'Stanze' is a title that not only means rooms in the Italian language, but also the units combining in a poem or song. The Stanze exhibitions present small selections of artworks of a similar kind spanning a range of years. They testify that I don't evolve in a sequential line but rather in cycles which bring me back again and again to ways I have already experienced in the past. Stanze shows have a flexible schedule, are sometimes almost private, and happen in galleries, institutions, art places or other. For every show, I publish for my private use a file card or brochure in the A4 format, in which all the works are reproduced small, like a page of a General Catalogue.



3. Sabrina Jones, FF Alumn, at SVA, Manhattan, Dec. 5

Dear Friends,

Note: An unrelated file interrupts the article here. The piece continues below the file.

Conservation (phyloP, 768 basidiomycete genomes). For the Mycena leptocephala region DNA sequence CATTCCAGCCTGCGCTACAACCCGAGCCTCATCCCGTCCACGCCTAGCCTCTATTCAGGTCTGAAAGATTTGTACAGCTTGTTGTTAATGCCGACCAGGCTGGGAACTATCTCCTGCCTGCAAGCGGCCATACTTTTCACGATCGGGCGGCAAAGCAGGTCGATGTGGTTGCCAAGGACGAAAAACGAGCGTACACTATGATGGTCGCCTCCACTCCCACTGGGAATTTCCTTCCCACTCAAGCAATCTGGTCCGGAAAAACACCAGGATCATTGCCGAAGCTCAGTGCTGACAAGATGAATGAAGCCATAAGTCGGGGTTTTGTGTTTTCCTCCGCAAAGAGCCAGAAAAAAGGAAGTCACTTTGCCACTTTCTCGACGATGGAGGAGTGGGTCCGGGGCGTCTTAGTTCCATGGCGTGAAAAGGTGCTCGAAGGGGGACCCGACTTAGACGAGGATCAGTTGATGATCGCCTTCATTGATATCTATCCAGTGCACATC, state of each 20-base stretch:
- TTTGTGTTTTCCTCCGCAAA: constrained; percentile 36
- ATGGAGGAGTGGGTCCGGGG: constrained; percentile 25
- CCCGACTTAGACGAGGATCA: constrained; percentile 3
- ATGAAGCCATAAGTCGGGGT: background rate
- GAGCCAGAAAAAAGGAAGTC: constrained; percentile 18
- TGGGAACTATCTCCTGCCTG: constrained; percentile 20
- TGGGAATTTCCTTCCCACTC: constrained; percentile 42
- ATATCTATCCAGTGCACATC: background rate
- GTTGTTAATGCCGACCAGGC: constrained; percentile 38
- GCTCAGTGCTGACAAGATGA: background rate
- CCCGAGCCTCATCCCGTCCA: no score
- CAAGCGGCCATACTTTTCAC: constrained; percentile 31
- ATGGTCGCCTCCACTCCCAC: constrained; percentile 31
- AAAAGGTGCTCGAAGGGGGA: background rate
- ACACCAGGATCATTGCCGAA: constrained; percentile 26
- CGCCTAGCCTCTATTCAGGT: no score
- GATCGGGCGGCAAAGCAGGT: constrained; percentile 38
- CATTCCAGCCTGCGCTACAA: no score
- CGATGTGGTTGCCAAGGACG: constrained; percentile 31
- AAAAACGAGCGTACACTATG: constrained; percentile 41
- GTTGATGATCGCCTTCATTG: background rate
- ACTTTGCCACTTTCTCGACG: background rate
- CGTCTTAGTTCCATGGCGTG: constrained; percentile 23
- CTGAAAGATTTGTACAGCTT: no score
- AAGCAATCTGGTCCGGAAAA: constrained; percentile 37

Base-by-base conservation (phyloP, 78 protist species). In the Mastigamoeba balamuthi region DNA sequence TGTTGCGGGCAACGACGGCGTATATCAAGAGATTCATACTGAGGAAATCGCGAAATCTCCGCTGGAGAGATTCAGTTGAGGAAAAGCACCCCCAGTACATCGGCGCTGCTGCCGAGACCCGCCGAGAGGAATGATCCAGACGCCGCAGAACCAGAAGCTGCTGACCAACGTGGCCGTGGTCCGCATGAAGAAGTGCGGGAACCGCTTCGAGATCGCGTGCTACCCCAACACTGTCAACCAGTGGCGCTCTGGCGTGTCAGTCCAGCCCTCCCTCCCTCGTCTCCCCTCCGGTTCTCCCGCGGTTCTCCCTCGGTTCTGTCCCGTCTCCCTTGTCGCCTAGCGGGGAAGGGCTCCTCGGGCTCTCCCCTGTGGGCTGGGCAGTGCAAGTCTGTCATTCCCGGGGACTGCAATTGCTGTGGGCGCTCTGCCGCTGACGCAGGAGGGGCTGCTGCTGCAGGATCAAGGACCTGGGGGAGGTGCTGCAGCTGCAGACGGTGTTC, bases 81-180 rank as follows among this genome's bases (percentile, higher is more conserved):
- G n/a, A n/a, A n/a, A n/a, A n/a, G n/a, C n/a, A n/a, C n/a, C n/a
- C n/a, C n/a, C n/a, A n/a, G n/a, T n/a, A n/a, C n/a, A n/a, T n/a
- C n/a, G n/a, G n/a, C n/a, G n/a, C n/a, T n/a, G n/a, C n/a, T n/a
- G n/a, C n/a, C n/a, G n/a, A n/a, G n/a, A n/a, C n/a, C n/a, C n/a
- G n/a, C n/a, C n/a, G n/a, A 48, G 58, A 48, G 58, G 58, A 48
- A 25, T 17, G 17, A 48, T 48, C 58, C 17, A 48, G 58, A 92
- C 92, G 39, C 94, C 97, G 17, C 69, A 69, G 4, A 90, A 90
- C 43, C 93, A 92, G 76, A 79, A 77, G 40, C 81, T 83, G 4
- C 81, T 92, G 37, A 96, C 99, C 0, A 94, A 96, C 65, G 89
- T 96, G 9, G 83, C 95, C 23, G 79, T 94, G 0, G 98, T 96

I'm inviting you to celebrate the new issue of World War 3 Illustrated, which includes my comic strip "Peace Pilgrim" about an extraordinary activist and mystic who really walked the walk.

Artists from WW3 will be presenting excerpts from the magazine
Tuesday, December 5th, at 7PM
School of Visual Arts Auditorium
209 East 23rd St NYC, Room 311

I'd love to see you there. Admission is free and open to the public.
We will also witness the launch of a new daily political art website: "Opp Art" -sponsored by The Nation magazine.


Visit www.sabrinaland.com to learn about Our Lady of Birth Control and more.



4. Linda Sibio, FF Alumn, at Copper Mountain Mesa Community Center, Joshua Tree, CA, Dec. 9, 2017-Sept. 2018

High Desert Test Sites Presents
"The Insanity Principle Workshops"